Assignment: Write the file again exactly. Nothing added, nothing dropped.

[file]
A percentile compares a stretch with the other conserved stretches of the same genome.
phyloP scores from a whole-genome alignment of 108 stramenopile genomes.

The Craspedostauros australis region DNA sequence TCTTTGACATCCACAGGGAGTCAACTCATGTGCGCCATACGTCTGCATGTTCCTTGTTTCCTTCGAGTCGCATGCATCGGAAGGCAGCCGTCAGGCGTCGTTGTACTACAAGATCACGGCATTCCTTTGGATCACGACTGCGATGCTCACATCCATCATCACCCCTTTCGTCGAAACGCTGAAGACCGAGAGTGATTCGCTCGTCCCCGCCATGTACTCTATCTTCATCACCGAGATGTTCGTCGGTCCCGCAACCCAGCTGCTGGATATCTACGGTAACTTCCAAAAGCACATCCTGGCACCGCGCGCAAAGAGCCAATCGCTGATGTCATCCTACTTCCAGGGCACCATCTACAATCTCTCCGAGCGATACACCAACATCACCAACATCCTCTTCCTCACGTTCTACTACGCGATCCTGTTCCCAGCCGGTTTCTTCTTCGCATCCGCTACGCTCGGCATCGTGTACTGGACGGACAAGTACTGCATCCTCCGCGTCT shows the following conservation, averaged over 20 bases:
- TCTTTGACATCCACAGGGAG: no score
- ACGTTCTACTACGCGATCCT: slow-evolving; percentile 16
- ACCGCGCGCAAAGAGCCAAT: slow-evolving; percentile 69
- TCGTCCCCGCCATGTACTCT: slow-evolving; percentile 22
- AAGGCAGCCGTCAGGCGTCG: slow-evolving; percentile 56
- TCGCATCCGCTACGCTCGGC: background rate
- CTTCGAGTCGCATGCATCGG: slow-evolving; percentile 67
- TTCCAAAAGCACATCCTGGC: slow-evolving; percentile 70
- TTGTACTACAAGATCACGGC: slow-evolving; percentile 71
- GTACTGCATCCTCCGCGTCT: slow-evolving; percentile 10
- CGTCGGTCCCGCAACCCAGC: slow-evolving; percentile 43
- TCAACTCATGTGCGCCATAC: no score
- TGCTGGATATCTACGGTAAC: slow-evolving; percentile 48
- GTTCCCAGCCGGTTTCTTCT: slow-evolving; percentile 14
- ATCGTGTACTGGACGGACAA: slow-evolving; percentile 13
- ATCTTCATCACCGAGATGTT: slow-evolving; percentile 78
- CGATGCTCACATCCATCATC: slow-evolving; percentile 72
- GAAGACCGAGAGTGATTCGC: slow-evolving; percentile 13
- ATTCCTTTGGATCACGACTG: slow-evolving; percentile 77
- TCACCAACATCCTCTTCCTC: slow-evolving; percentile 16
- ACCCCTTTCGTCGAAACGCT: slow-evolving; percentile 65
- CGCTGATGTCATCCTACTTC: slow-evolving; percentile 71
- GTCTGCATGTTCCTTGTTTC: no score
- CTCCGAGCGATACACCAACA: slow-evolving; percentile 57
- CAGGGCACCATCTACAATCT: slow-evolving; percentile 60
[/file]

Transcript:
A percentile compares a stretch with the other conserved stretches of the same genome.
phyloP scores from a whole-genome alignment of 108 stramenopile genomes.

The Craspedostauros australis region DNA sequence TCTTTGACATCCACAGGGAGTCAACTCATGTGCGCCATACGTCTGCATGTTCCTTGTTTCCTTCGAGTCGCATGCATCGGAAGGCAGCCGTCAGGCGTCGTTGTACTACAAGATCACGGCATTCCTTTGGATCACGACTGCGATGCTCACATCCATCATCACCCCTTTCGTCGAAACGCTGAAGACCGAGAGTGATTCGCTCGTCCCCGCCATGTACTCTATCTTCATCACCGAGATGTTCGTCGGTCCCGCAACCCAGCTGCTGGATATCTACGGTAACTTCCAAAAGCACATCCTGGCACCGCGCGCAAAGAGCCAATCGCTGATGTCATCCTACTTCCAGGGCACCATCTACAATCTCTCCGAGCGATACACCAACATCACCAACATCCTCTTCCTCACGTTCTACTACGCGATCCTGTTCCCAGCCGGTTTCTTCTTCGCATCCGCTACGCTCGGCATCGTGTACTGGACGGACAAGTACTGCATCCTCCGCGTCT shows the following conservation, averaged over 20 bases:
- TCTTTGACATCCACAGGGAG: no score
- ACGTTCTACTACGCGATCCT: slow-evolving; percentile 16
- ACCGCGCGCAAAGAGCCAAT: slow-evolving; percentile 69
- TCGTCCCCGCCATGTACTCT: slow-evolving; percentile 22
- AAGGCAGCCGTCAGGCGTCG: slow-evolving; percentile 56
- TCGCATCCGCTACGCTCGGC: background rate
- CTTCGAGTCGCATGCATCGG: slow-evolving; percentile 67
- TTCCAAAAGCACATCCTGGC: slow-evolving; percentile 70
- TTGTACTACAAGATCACGGC: slow-evolving; percentile 71
- GTACTGCATCCTCCGCGTCT: slow-evolving; percentile 10
- CGTCGGTCCCGCAACCCAGC: slow-evolving; percentile 43
- TCAACTCATGTGCGCCATAC: no score
- TGCTGGATATCTACGGTAAC: slow-evolving; percentile 48
- GTTCCCAGCCGGTTTCTTCT: slow-evolving; percentile 14
- ATCGTGTACTGGACGGACAA: slow-evolving; percentile 13
- ATCTTCATCACCGAGATGTT: slow-evolving; percentile 78
- CGATGCTCACATCCATCATC: slow-evolving; percentile 72
- GAAGACCGAGAGTGATTCGC: slow-evolving; percentile 13
- ATTCCTTTGGATCACGACTG: slow-evolving; percentile 77
- TCACCAACATCCTCTTCCTC: slow-evolving; percentile 16
- ACCCCTTTCGTCGAAACGCT: slow-evolving; percentile 65
- CGCTGATGTCATCCTACTTC: slow-evolving; percentile 71
- GTCTGCATGTTCCTTGTTTC: no score
- CTCCGAGCGATACACCAACA: slow-evolving; percentile 57
- CAGGGCACCATCTACAATCT: slow-evolving; percentile 60